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FEATURE STORY May 27, 2021

Strengthening the Ukrainian Health Sector’s COVID-19 Response

World Bank Group


Ukraine registered its first case of COVID-19 in early March 2020. The sample had been sent to a laboratory in Kyiv from a city in the Chernivtsi region, roughly 500 km from the Ukrainian capital. “At that time, it was only possible to analyze a SARS-CoV-2 sample at our laboratory. On the evening of March 2, 2020, we confirmed a positive case from Chernivtsi region. We immediately informed the World Health Organization,” said Iryna Demchyshyna, who is the head of the virology laboratory at the State Institution ‘Public Health Center’ in Kyiv.

Ten days later, the Government of Ukraine would impose a national quarantine in an attempt to contain the pandemic. As the number of cases rose across Ukraine, the country’s healthcare system confronted significant shortages of essential supplies, such as masks, respirators, rapid tests, hospital beds, and medical oxygen.

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COVID-19 PCR test process, Chernihiv Region, Ukraine. © World Bank

In the face of this unfolding crisis, the World Bank was ready and able to help Ukraine. Through a fast-track process, the institution rapidly restructured and reallocated existing projects to meet Ukraine’s urgent need in responding to this unprecedented health emergency. In early April 2020, Ukraine received $22 million through the restructured Serving People, Improving Health (SPIH) Project . This was supplemented that same month with additional financing of $135 million in order to support critical hospital upgrades and reforms as well as provide much-needed training to thousands of Ukrainian doctors.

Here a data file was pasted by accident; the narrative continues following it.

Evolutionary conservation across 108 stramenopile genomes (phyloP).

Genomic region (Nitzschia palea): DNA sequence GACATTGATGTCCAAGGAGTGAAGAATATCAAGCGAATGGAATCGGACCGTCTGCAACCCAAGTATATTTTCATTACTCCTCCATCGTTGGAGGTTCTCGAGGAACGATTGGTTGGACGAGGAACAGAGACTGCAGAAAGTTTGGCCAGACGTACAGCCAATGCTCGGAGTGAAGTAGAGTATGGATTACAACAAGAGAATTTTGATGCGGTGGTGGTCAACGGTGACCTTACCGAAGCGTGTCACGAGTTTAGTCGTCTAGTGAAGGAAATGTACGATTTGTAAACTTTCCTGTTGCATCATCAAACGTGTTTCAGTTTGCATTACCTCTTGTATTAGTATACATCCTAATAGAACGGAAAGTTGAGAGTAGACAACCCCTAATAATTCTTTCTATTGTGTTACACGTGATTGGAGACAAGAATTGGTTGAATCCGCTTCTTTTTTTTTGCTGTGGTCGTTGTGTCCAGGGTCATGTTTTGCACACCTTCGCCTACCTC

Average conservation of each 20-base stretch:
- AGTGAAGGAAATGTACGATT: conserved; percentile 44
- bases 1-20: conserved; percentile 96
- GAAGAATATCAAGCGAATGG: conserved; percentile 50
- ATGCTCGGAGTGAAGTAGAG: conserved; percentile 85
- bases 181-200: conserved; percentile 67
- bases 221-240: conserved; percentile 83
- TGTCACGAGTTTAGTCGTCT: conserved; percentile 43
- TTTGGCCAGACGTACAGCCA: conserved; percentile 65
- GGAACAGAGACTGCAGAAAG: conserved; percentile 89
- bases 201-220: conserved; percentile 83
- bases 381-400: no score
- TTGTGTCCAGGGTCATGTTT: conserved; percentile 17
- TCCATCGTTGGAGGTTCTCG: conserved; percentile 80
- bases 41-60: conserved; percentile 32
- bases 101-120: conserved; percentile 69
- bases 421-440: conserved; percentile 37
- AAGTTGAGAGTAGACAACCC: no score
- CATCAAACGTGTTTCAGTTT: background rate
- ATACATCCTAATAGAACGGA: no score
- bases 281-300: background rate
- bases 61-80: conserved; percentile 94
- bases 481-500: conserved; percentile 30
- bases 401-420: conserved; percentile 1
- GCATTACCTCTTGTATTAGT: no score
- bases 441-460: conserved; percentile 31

"There were no reagents for testing for COVID-19 at the regional level. Local laboratories were only able to diagnose the flu. Until May-June 2020, there was no testing capacity in the country’s regions. Gradually, it got better. By the end of 2020, we were conducting 20,000-30,000 tests per day. Now, it is about 50,000-60,000 tests each day."
Iryna Demchyshyna
Iryna Demchyshyna
Head of the virology laboratory at the State Institution ‘Public Health Center’

The World Bank also allocated about $250,000 to launch a COVID-19 emergency hotline for the Ukrainian Ministry of Health. Requests from citizens from all over the country are processed around the clock by the toll-free hotline number: 0-800-60-2019.


"When we started, the workload was staggering. Last November, there were about 6,000 calls per day. Even when the intensity of the pandemic was less intense, we never had fewer than 1,000 calls a day. We can immediately feel the pressure when the pandemic is worsening."
Оleh Chornobryvtsev
Оleh Chornobryvtsev
Manager of the emergency hotline call center

Ukraine’s healthcare system received $26 million through the World Bank-financed SPIH to treat COVID-19 patients:

  • $11 million to reimburse 100 hospitals for expenditures related to maintaining and bolstering their infectious diseases centers and departments;
  • $10 million to cover expenditures in treating 135,000 COVID-19 patients, including more than 23,000 people receiving intensive care; and
  • $5 million related to expenses for emergency visits.

"Over seven months, emergency medical teams visited around 122,000 patients with, or suspected of having, COVID-19. 94,000 people would be hospitalized."
Anna Fenchak
Anna Fenchak
Deputy head of the Medical Guarantee Program Department of Ukraine’s National Health Service

And the World Bank continues to support Ukraine in strengthening its COVID-19 response, including financing for the purchase and distribution of eligible vaccines. In May 2021, the Bank launched the new Ukraine Emergency COVID-19 Response and Vaccination Project, which provides $90 million to be employed by the Ministry of Health for the country’s vaccine rollout. The project supports the country’s effort to vaccinate 10 million people from priority groups, specifically healthcare workers and the elderly. The project also aims to strengthen COVID-19 testing and improve the country’s infrastructure for vaccine storage and logistics.

For over a year, the World Bank has assisted the Ukrainian government and healthcare authorities in responding to the COVID-19 pandemic – helping strengthen the country’s healthcare capacity and setting Ukraine on the path toward a more resilient, sustainable, and inclusive recovery from this unprecedented crisis.



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